Tim Keller's 3 Responses to the Gospel:
Legalism, Liberalism, and Freedom in Christ

Tim Keller has referred to legalism and liberalism as "the two thieves" of the Gospel. A legalist may be a person who possesses truth without grace. A liberal may be a person who possesses grace without truth. Of course, both approaches compromise the freedom that believers should have in Christ. Keller writes:

Those with truth without grace, do not really have the truth, and those with grace without truth, do not really have grace. In Jesus we behold the glory of the one "full of grace and truth." De-emphasize or lose one or the other of these truths, you fall somewhat into legalism or somewhat into license and you eliminate the joy and the "release" of the gospel. Without a knowledge of our extreme sin, the payment of the gospel seems trivial and does not electrify or transform. But without a knowledge of Christ's completely satisfying life and death, the knowledge of sin would crush us or move us to deny and repress it. Take away either the knowledge of sin or the knowledge of grace and people's lives are not changed1.

Legalism involves a focus on rules, all of which tend to put man under law and not grace. Liberalism involves a focus on rule-makers, all of whom may tend to establish a righteousness of their own without submitting to God's sovereignty and righteousness (Romans 10:3). The solutions is to focus on a Gospel-centric understanding of Christ and culture that is guided by spirit (2 Corinthians 3:17) and truth (John 8:32). Then we have freedom in Christ (Galatians 5:1).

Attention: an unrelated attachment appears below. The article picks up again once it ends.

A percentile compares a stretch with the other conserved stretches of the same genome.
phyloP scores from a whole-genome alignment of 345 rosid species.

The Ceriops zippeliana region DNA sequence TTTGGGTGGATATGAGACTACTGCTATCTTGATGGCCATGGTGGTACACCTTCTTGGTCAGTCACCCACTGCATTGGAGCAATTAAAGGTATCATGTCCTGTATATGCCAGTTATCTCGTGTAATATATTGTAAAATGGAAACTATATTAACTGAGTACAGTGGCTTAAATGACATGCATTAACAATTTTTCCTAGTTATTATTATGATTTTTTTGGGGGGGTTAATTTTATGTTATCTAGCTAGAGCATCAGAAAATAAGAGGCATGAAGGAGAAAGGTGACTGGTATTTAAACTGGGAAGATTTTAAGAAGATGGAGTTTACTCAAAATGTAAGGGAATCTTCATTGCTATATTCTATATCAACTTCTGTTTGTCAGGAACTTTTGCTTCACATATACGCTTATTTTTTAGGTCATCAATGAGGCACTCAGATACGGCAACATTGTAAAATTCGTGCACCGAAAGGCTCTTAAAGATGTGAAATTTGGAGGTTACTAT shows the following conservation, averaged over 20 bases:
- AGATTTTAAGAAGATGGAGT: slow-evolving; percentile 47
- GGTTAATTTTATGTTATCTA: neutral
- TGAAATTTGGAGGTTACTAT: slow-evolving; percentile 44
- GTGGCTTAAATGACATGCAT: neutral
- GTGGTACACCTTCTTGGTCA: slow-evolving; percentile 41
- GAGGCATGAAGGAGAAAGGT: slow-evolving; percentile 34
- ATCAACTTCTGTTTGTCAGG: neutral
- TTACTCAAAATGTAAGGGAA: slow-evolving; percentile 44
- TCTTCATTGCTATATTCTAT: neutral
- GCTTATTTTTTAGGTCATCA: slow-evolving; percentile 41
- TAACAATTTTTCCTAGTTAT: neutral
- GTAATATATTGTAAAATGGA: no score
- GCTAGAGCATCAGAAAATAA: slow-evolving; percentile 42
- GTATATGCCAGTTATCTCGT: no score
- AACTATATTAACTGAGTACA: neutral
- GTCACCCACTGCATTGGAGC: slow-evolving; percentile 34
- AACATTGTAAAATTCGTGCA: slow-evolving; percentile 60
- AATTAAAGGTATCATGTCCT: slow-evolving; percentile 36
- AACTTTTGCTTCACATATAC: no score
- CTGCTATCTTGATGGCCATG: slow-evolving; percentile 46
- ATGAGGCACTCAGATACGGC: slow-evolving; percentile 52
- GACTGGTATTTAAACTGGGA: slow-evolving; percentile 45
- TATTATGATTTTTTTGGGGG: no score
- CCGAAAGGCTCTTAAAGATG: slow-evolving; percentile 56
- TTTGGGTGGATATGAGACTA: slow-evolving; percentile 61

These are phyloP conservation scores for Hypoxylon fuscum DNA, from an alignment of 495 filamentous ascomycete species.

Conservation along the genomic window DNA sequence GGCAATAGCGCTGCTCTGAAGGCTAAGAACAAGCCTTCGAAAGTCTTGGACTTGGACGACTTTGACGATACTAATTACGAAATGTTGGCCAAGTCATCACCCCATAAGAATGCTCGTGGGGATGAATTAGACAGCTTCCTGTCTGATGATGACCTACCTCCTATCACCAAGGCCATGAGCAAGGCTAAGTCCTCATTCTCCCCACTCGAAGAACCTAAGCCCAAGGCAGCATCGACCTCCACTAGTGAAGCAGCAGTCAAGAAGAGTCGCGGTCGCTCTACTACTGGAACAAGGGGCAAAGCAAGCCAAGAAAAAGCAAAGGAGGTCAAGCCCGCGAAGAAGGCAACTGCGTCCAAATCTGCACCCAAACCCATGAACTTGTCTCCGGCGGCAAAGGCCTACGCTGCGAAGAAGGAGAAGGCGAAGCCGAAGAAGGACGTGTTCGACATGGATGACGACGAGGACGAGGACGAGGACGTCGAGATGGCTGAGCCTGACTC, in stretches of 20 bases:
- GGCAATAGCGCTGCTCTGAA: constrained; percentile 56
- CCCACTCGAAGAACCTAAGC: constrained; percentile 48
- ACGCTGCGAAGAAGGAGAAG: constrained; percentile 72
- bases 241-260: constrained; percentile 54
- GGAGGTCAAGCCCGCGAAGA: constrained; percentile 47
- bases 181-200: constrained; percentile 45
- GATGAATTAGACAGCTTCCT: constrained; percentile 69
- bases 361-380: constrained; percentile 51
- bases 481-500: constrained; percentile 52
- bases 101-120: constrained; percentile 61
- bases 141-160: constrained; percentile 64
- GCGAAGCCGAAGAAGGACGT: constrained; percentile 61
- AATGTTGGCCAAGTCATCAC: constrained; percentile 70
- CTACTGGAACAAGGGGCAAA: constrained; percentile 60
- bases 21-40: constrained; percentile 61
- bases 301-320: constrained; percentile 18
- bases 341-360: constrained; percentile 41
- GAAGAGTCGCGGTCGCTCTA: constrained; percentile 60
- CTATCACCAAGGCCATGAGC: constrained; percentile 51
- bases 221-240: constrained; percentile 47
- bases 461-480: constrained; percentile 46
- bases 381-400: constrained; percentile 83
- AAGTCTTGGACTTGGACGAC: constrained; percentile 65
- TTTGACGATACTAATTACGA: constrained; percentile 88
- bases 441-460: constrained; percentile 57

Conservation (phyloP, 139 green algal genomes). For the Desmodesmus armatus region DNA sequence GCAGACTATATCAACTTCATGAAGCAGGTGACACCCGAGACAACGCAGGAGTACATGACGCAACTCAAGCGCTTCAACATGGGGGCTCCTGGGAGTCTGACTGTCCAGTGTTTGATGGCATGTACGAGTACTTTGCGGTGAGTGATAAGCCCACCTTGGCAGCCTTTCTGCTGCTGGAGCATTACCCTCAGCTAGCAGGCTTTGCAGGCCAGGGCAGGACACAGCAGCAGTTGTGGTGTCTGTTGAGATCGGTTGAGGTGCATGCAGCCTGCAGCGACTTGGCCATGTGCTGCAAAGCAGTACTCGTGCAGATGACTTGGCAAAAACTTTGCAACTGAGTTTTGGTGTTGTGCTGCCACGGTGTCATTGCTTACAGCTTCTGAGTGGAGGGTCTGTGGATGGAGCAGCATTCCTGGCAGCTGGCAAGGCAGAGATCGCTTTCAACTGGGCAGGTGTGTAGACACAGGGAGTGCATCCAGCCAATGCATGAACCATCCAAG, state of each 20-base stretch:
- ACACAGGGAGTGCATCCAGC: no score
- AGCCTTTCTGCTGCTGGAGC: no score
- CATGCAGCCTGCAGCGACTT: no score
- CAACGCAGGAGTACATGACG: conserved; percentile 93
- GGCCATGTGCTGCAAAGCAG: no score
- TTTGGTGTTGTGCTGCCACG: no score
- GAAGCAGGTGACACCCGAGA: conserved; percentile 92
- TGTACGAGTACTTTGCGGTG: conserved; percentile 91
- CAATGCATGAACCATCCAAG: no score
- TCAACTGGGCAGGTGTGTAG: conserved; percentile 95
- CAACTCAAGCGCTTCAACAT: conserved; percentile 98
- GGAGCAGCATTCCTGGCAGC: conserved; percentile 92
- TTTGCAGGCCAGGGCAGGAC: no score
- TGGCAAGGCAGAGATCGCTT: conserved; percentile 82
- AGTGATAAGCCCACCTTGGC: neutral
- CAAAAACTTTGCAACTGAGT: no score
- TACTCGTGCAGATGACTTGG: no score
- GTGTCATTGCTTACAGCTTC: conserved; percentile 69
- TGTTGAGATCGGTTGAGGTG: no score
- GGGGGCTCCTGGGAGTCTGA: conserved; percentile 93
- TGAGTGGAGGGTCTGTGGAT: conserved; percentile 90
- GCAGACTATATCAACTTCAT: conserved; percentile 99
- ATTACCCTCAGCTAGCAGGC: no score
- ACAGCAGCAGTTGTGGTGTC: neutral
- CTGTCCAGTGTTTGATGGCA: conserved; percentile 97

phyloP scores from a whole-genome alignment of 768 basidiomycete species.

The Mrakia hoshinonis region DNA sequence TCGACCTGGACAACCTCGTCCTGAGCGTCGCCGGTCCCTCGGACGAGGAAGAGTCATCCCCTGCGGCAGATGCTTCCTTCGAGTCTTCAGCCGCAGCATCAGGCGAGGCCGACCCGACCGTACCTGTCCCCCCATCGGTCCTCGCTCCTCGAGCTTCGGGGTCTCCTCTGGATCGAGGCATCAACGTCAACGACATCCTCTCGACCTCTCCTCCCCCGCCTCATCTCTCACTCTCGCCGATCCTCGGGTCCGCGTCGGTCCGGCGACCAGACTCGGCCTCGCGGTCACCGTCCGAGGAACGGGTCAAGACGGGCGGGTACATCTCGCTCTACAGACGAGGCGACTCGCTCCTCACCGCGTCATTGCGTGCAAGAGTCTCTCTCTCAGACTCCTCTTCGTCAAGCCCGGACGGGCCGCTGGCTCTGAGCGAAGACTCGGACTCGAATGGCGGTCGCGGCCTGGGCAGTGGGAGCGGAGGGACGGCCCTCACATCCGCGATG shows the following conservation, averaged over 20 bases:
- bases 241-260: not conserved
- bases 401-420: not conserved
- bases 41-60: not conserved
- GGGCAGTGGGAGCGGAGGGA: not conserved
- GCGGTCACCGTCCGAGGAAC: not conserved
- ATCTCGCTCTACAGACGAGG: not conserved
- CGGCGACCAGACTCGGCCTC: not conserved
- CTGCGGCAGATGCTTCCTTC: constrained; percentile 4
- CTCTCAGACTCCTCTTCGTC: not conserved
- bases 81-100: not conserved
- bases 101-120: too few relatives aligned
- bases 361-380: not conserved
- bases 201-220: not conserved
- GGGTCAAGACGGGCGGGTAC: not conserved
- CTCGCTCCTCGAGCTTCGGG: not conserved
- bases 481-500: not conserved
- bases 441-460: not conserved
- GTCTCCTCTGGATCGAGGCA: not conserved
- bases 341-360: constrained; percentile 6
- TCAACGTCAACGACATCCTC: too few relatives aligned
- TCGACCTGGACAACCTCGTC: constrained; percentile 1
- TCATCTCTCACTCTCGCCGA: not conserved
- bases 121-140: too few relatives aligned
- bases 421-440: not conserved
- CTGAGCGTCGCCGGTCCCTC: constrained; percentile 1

Focusing on Christ as the fulfillment of the law makes us aware of our extreme sin but we see how Christ sets us free from the penalty of sin. Focusing on Christ's grace gives us freedom to be ourselves while still upholding law (Romans 3:31) that is not burdensome (1 John 5:3). Distort the knowledge of sin or the knowledge of grace and people do not appreciate the freedom we have in Christ.

A proper understanding of Christian freedom helps us understand Christ and culture. We can guard against the legalism of rules while also avoiding the liberalism of rule-makers who seek to give dominion (and license) to themselves rather than to God. This is explained in the following links, which are based on H. Richard Niebuhr's classic book, Christ and Culture.

[A] Philippians 3:4-11 and Isaiah 64:6 remind us that works are but "filthy rags." The law now points us to Christ (Galatians 3:24) who obeys the law perfectly on our behalf (Romans 5:18-19) and who encourages us to obey from the heart the pattern of teaching introduced by Christ (Romans 6:17)
[B] Teachings of Augustine, Calvin and other Reformed thinkers are applied to encourage freedom to apply Christian principles and practices. The freedom is guided by spirit (2 Corinthians 3:17) and truth (John 8:32, Galatians 5:1).
[C] Liberalism may be linked with Antinomianism. John MacArthur writes, "Antinomianism radically separates justification and sanctification making practical holiness elective."

The above image is explained at the following links:

1See https://pfc.us/downloads/gospel/centralityOfGospel.pdf